• Strike at the waist of the knight's move  --  anonymous
  • (Any move that follows the rules is legal). Possibilities differ according to strength.
    Audouard, Pierre
  • Don't count territory held by only one eye!  --  anonymous
  • Dead group? Always win ko fights!  --  anonymous
  • Seek small gains but incur big losses  --  anonymous
  • Go is a game of chance where the strong player is he who renders circumstances favorable with tricks.
    Audouard, Pierre
  • Sometimes an idiotic stone loafs about the goban.
    Audouard, Pierre
  • Don't make territory near thickness  --  anonymous
  • Don't play on dame points, but guarantee connections  --  anonymous
  • You must incessantly question yourself about this time and this space.
    Audouard, Pierre
  • This time and this space have certain properties, and for a long time, to progress means to become familiar with them.
    Audouard, Pierre
  • Don't make empty triangles  --  anonymous
  • Territory really exists only in the end.
    Audouard, Pierre
  • The semeai where only one player has an eye is a fight over nothing  --  anonymous
  • Take the cutting stone on the second line  --  anonymous
  • At the head of two stones in a row, play hane  --  anonymous
  • Grab the 4th point of the bamboo joint.
    Taylor, Bill
  • Go is essentially a form of harmony. Go in the 21st century will have to be go of the 'harmony of the six points - the four quarters, the above and the below.' As in life we will need to view the whole rather than the part. Japanese go has focused too heavily on the local (joseki) rather than the whole for 300 years. The reason the Chinese and Koreans are overtaking the Japanese is that they are closer to achieving this whole-board view.
    Go Seigen, 9p, 1994
  • Fill in a semiai from the outside  --  anonymous
  • If you cannot succeed, then die gloriously
    Chinese proverb
  • Atari, atari is vulgar play  --  anonymous
  • Conservative and slow will win. Believe it!  --  anonymous
  • If black doesn't pile up enough errors to lose, then it will soon be time to lower the handicap.
    Audouard, Pierre
  • Sacrifice and squeeze  --  anonymous
  • There is death in the hane  --  anonymous
  • If you lose by one point, take a rest  --  anonymous
  • If you don't know ladders, don't play go  --  anonymous
  • If your stone is capped, play the knight's move  --  anonymous
  • Pon-nuki is worth thirty points  --  anonymous
  • Learning josekis by heart is useless if you don't try departing from them.
    Audouard, Pierre
  • There is a time for doing things.
    Audouard, Pierre
  • Play slow, win slow; play fast, lose fast  --  anonymous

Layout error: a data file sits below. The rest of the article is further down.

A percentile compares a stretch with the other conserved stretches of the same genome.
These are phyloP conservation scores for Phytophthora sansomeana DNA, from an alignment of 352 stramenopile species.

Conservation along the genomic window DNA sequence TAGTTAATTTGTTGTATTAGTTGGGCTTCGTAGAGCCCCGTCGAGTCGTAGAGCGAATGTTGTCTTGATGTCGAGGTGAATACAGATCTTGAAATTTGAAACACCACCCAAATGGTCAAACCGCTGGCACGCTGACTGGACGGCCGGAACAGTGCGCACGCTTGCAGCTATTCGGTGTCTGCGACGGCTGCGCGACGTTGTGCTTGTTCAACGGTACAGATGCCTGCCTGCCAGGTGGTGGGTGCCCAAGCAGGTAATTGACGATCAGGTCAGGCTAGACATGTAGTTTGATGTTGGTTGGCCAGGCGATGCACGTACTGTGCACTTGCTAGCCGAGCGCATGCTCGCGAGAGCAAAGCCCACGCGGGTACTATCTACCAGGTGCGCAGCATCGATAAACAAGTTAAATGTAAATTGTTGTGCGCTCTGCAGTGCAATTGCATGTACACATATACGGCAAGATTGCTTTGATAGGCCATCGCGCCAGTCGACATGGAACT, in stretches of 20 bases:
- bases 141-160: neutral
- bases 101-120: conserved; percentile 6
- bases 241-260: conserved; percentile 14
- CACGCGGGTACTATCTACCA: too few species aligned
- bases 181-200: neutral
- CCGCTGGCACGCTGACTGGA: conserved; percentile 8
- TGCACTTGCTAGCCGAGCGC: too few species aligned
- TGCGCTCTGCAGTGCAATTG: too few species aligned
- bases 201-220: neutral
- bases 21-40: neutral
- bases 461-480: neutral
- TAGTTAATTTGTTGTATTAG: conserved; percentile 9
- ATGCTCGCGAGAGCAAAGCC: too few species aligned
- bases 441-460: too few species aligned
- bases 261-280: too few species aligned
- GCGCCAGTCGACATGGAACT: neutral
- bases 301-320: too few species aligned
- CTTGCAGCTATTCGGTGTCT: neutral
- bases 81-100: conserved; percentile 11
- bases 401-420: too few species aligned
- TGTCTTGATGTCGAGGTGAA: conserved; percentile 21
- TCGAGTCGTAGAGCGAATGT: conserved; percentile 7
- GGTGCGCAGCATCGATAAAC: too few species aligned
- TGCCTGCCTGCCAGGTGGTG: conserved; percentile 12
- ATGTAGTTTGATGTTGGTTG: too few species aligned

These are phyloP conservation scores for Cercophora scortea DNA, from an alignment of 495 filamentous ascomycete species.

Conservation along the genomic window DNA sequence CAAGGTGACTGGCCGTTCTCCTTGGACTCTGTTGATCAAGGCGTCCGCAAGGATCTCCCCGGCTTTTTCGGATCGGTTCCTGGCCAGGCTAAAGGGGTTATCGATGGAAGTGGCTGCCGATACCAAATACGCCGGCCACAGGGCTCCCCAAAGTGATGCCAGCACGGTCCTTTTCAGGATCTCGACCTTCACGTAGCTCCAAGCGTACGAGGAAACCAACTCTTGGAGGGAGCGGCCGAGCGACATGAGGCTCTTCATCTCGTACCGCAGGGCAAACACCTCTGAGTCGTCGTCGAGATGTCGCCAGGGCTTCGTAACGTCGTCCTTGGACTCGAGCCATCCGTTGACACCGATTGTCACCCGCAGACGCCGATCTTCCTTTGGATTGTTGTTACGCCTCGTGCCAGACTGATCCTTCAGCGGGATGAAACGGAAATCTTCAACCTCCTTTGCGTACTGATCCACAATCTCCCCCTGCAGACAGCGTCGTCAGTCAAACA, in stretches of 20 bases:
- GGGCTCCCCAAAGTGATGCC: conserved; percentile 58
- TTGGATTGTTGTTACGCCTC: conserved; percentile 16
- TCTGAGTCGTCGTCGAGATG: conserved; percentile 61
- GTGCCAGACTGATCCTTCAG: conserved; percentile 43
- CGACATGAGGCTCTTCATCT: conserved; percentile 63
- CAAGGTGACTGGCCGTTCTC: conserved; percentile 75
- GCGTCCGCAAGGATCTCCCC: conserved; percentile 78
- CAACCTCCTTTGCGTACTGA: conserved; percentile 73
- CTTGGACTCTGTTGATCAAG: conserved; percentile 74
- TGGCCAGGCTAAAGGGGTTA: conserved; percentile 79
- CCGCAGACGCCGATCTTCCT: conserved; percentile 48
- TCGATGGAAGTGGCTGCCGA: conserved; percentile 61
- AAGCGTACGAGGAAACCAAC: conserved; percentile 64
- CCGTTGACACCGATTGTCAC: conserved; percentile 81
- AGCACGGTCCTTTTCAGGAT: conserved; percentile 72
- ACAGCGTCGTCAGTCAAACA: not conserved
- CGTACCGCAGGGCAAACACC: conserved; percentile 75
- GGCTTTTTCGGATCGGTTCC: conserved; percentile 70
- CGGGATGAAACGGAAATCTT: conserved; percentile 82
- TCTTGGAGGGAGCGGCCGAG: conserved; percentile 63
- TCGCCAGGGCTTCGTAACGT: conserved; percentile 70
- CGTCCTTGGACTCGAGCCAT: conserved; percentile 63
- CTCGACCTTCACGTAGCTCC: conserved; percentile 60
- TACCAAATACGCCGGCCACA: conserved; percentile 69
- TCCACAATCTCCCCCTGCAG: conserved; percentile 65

• There is no territory in the centre  --  anonymous
  • The simplest move is the best move  --  anonymous
  • The strong player plays straight, the weak diagonally  --  anonymous
  • Keep sente in the opening. A premature attack loses sente  --  anonymous
  • At the head of three stones in a row, play hane  --  anonymous
  • Five liberties for tactical stability  --  anonymous
  • Keep your own stones connected, and your opponent's apart.
    Taylor, Bill
  • You have to like to win, and to learn to recognize the errors that gave you the victory.
    Audouard, Pierre
  • If you have lost four corners, resign  --  anonymous
  • To do or not to do something is not determined by what is done in general, any more than by what is necessary. Doing or not doing something is determined by what you want, and to want in go is to want to win.
    Audouard, Pierre
  • The carpenter's square becomes ko  --  anonymous
  • Be a little patient. Keshi works!  --  anonymous
  • Beware of the clumsy double contact  --  anonymous
  • Grab the border point between two moyos  --  anonymous
  • Know the eye-stealing tesuji  --  anonymous
  • Keshi is worth as much as an invasion!  --  anonymous
  • The intersection is rarely neutral.
    Audouard, Pierre
  • Error is one of the sources of transformation.
    Audouard, Pierre
  • When you study joseki, you lose two stones in strength  --  anonymous
  • Capture what you cut off  --  anonymous
  • Don't make compact groups of stones  --  anonymous
  • One point in the center is worth ten in the corner  --  anonymous
  • Corner, side, centre  --  anonymous
  • With less than 15 stones in danger, tenuki  --  anonymous
  • On the second line six die, eight live  --  anonymous
  • Attack two weak groups simultaneously  --  anonymous
  • Strange things happen at the one-two points  --  anonymous
  • The enemy's vital point is your own  --  anonymous
  • Don't play in direct contact with the opponent's stone caught in your squeeze-play  --  anonymous
  • Do not fear furikawari  --  anonymous
  • From the way the players perceive what can happen and what shouldn't happen springs what happens.
    Audouard, Pierre
  • Don't peep at cutting points  --  anonymous
  • Don't make a play adjacent to a cutting-point  --  anonymous
  • The book says don't fight (The pen is mightier than the sword). But what else can be expected from a book (written by a pen)?  --  anonymous
  • The nature of a game comes from what is played, but it's the sensitivity to the possible and the impossible that gives it value.